In many cases, the subcontractor is unaware of a specification or manufacturer's requirements and would not have followed them if not reviewed during this meeting. It's not that subcontractors are trying to cut corners; they are just relying on their experience and what has worked on past projects. By conducting this detailed review with each subcontractor, Pepper is educating our subcontractors (again, often vice-versa), and looking out for the best interests of the owner and design team at the same time.
All the efforts to educate our teams and coordinate the work are wasted if it is not translated to the field. To that end, we walk our jobs to verify the project is being constructed per the plans and specs and manufacturer's requirements. We issue consultant style quality review reports, designed and developed by our quality team, that require a photo response from our project teams.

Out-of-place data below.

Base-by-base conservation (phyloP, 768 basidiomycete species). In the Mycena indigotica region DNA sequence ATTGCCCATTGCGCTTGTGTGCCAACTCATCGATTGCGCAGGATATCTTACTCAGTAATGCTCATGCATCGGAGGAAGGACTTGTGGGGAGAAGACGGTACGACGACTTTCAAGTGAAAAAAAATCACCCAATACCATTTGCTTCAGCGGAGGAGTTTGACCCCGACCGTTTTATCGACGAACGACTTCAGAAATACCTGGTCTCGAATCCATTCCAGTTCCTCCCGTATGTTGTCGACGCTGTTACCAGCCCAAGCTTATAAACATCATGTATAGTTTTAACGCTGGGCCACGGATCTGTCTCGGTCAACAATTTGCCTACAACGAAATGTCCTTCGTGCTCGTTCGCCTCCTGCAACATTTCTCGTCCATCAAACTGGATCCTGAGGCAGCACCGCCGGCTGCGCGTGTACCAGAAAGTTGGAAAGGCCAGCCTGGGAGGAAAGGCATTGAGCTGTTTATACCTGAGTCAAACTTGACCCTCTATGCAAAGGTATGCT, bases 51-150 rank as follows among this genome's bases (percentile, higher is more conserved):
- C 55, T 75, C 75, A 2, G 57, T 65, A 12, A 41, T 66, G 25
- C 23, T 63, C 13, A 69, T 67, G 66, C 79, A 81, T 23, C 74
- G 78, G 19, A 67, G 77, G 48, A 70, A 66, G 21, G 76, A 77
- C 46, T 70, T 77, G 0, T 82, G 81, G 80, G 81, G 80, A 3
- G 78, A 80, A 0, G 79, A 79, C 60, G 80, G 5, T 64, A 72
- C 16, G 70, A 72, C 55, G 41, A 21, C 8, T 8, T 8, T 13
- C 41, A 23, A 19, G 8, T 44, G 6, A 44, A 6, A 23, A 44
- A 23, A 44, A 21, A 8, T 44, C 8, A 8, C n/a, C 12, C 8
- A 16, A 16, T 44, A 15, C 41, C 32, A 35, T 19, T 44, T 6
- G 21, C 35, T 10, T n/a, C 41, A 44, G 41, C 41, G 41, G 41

Though non-conformance items are sometimes hard to resolve in the moment, they too are educational. Our project teams and subcontractors are not likely to repeat a mistake once it's been identified and understood. This is raising the education of the tradesmen in the field while looking out for the best interests of the owner during construction.
Pepper provides a detailed set of quality metrics that is unique in our industry. Our metrics for each non-conformance issue includes estimated cost to repair, including the cost to manage the repair; severity; if the issue was previously discussed; if the issue is a repeat on the project; root cause of the issue and others. These metrics allow our quality department and project teams to identify trends on the project and any subcontractors that may need closer supervision. It makes our program proactive, getting ahead of the issues before they become issues.
In construction the old saying goes, "good, fast, or cheap – pick two out of three". Typically, the superintendent pushes the job fast and the project manager buys it cheap, but on your construction project, who ensures it's good? I've not yet met an owner who was ok with only two out of the three.
At Pepper, our in-house, best-in-class understanding of construction materials, methods, designs and codes is raising the bar in educating our tradesmen, subcontractors, project teams and design teams, which in turn, improves quality and lowers the amount of re-work.